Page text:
The past, present, and future of drag racing were on display Monday night at the 2013 NHRA Mello Yello Drag Racing Series awards ceremony at the Hyatt Regency Century Plaza in West Los Angeles.
And much of it was sitting at the John Force Racing table.
Team owner Force has generated plenty of history during his long and storied career, and by adding a record 16th Funny Car championship this year, he proved that even at age 64 he's not ready to be thought of in the past tense.
But even if Force could be near the end of his driving days, his family is very much a part of the sport's present and future. Courtney Force, 25, is already a three-time Funny Car event winner; Brittany Force, though two years older, just completed her rookie season of Top Fuel competition and earned the Automobile Club of Southern California Road to the Future Award, which recognizes the top NHRA rookie of the year.
John Force clinched the 2013 Funny Car crown two weeks ago in Las Vegas, but he still pushed hard enough to qualify No. 1 and race into the final round of eliminations at the Auto Club Finals at Pomona, Calif., where he lost to yearlong nemesis Matt Hagan of Don Schumacher Racing.
Despite running without crew chief Dickie Venables, who remained home in Indianapolis recuperating from a medical procedure, Hagan won the final event of the season in his DSR Dodge Charger to somewhat make up for the disappointment of losing out to Force in the championship after leading the Funny Car points for most of the year.
"I'm on cloud nine that our assistant crew chief stepped up and was able to fill some big shoes," Hagan said. "Mike Knudsen has never tuned a race car and had to jump in here, and this guy has done a phenomenal job. It just shows you when something happens someone else can step up and take the reins and run with it.
"My guys have been working so hard and I'm so proud of them," added Hagan, the 2011 NHRA Funny Car champion. "I wish we could have won the championship, but that goes to John this year. I'm young in this sport, and I'll just come in and fight for it next year."
The two category titles that were not decided prior to Pomona ended without a surplus of drama. Shawn Langdon, who came in with a 102-point lead over defending Top Fuel champion Antron Brown, more than took care of business by claiming the event win at Auto Club Raceway to cap his first championship in style.
Langdon capped his breakout seven-win season with a 3.784 second/323.58 mph pass in his Alan Johnson-tuned Al-Anabi Racing rail car to defeat Doug Kalitta, who ran 3.808/322.04.
Langdon bookended his 2013 campaign with wins at Pomona, making him only the sixth driver in Top Fuel history to sweep both the season-opening Winternationals and the finale. Tony Schumacher (2004), Gary Scelzi (2000), Mike Dunn (1999), Darrell Gwynn (1989) and Gary Ormsby (1986) also accomplished the feat.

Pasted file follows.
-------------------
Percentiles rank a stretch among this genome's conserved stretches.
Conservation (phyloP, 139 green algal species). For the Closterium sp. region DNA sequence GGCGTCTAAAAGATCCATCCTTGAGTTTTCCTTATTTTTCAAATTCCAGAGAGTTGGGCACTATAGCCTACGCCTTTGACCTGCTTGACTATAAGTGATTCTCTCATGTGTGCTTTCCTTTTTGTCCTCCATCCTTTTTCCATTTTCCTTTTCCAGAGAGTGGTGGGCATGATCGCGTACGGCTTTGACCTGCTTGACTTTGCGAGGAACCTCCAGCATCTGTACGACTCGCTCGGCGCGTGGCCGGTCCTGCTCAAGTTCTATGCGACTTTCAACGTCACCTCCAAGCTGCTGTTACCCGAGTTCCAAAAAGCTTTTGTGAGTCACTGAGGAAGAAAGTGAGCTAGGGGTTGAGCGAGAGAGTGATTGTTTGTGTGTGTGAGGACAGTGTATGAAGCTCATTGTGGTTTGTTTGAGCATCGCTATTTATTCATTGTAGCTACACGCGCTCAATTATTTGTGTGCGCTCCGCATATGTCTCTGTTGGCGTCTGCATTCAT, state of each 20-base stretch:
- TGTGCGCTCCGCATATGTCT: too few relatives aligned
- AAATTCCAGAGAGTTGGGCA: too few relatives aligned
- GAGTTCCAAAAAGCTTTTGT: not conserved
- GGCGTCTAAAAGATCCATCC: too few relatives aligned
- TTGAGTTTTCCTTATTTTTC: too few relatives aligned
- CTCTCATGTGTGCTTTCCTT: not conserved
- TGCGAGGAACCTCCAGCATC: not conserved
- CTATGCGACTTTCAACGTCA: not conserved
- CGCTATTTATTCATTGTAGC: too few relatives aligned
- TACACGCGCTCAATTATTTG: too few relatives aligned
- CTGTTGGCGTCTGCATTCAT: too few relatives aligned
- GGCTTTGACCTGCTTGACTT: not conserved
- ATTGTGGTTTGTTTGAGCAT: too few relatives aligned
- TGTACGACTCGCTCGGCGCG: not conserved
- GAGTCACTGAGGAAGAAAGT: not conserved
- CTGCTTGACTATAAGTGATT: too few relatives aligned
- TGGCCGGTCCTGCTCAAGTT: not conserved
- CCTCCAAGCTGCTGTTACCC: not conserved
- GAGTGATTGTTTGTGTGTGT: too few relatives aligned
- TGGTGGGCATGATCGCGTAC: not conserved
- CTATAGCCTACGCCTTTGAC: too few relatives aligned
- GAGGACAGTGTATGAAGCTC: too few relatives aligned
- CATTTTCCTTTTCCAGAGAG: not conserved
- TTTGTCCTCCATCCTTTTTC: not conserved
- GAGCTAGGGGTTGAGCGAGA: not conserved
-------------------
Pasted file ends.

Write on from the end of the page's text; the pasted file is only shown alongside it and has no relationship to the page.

"This is the top of the cake this weekend," said Langdon, who secured his first Top Fuel crown when Brown failed to land the No. 1 qualifying position he needed to take the championship fight into eliminations. "It's an absolutely special weekend for everybody involved with Al-Anabi Racing. This is what I envisioned as a kid, wanting to be a professional drag racer. When you're living a dream and being part of something special, it almost puts you at a loss for words. I'm very fortunate to be a part of a great team. I still have to keep pinching myself.
"The team has been in this position before, but it's all new to me as a driver," Langdon added. "I was a nervous wreck coming in, but I built up some confidence as the weekend went on. My lights started getting better and better, and the car was getting better as well."
Jeg Coughlin Jr. rebounded from a disappointing, winless 2012 season to take four race wins on the way to the Pro Stock title. It was Coughlin's fifth PS crown but his first since 2008.
Coughlin dropped out in the second round of eliminations at Pomona, but so did his closest championship challenger, Jason Line, putting the title drama to an early end.
"In this day and age, it's so tough to win out here," Coughlin said. "We've seen a lot of races won and lost by just a few thousandths of a second, and I think this is one of the tightest and most intense championships I've ever won."
Rickie Jones claimed his first Pro Stock race win, defeating 2012 category champion Allen Johnson with a holeshot in the final in what was the day's most competitive race. Jones clocked 6.584/210.28 to Johnson's slightly quicker 6.581/211.03.
"Man, it was so emotional," said Jones, 26. "It seemed like it took forever for the win light to come on, and when it did, there were so many tears in my eyes that I almost couldn't see the turnoff road. To get my first win at the Finals at Pomona, which is one of the biggest races of the year, is really awesome. This is what I've always wanted since I was racing junior dragsters when I was 10."
With the Pro Stock Motorcycle title already decided in Matt Smith's favor at Las Vegas, Eddie Krawiec took the final PSM race of the year at Pomona. Krawiec presented the Wally Parks trophy he received for his win to Harley-Davidson icon Willie G. Davidson, who was on hand to celebrate Krawiec's victory.
"The odd stat is that I've won here every year that I've lost the championship, and won this race in years when I've lost the championship," said Krawiec, who finished third in this year's PSM standings. "I guess that it's a good way to cap the season either way."
The 2014 NHRA Mello Yello Drag Racing Series kicks off at Pomona with the 54th Annual Winternationals, set for Feb. 6-9.